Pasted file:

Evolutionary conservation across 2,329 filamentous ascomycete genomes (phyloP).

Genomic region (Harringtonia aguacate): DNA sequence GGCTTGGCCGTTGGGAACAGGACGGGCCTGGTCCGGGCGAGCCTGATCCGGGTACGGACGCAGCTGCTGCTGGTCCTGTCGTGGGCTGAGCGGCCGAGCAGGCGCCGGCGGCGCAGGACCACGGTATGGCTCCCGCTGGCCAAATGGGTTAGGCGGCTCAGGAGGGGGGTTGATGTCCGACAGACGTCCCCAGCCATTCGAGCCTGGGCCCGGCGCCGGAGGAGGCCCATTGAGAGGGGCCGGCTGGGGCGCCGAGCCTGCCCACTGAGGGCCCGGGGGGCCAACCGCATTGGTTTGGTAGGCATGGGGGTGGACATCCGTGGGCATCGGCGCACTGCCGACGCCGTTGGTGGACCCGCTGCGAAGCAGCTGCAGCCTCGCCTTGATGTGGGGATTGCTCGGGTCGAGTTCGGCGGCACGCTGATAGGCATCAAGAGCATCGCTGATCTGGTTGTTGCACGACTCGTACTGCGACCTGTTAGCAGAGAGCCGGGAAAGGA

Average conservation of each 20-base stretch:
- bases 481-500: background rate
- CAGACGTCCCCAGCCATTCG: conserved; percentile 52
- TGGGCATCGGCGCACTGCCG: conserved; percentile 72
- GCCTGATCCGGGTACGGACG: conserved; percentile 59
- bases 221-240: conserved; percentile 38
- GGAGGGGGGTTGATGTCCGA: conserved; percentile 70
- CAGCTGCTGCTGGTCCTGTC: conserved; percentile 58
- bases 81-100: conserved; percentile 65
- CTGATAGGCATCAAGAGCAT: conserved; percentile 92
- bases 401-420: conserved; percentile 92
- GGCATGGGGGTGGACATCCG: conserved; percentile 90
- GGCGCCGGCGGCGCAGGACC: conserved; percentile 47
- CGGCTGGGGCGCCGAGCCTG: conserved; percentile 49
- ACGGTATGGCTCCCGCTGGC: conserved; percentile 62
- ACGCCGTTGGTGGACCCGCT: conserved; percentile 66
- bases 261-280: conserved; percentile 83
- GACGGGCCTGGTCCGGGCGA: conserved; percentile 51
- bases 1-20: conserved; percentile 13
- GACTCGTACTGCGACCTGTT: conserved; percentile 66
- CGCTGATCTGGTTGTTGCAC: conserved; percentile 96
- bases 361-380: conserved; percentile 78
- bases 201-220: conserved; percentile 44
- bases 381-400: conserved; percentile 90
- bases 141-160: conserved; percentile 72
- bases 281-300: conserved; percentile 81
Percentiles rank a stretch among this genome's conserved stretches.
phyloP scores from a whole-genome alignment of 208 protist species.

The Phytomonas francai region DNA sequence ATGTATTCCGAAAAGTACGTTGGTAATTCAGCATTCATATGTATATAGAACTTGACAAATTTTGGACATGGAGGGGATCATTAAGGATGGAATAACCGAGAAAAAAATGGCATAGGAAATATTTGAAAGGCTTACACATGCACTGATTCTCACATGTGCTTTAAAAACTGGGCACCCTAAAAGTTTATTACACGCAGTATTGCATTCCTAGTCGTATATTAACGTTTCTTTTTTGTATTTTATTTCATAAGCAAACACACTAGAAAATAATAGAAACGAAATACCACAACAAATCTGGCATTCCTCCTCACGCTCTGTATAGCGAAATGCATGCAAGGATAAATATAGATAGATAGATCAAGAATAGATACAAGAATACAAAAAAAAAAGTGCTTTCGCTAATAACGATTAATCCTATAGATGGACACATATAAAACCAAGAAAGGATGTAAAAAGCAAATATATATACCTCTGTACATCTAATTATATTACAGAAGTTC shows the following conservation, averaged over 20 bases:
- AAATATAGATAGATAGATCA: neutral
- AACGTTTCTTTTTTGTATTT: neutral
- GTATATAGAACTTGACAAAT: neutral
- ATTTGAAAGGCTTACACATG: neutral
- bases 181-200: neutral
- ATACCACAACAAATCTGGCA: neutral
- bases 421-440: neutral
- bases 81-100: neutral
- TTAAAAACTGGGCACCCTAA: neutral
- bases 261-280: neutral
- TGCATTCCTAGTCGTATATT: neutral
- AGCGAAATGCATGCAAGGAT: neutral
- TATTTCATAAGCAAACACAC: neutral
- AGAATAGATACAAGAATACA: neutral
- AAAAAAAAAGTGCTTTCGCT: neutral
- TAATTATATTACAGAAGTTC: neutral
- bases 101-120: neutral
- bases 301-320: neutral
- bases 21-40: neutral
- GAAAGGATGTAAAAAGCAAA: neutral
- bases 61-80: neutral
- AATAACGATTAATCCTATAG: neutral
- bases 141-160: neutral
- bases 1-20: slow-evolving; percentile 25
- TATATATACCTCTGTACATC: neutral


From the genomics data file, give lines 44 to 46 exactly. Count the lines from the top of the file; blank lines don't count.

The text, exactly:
- TATTTCATAAGCAAACACAC: neutral
- AGAATAGATACAAGAATACA: neutral
- AAAAAAAAAGTGCTTTCGCT: neutral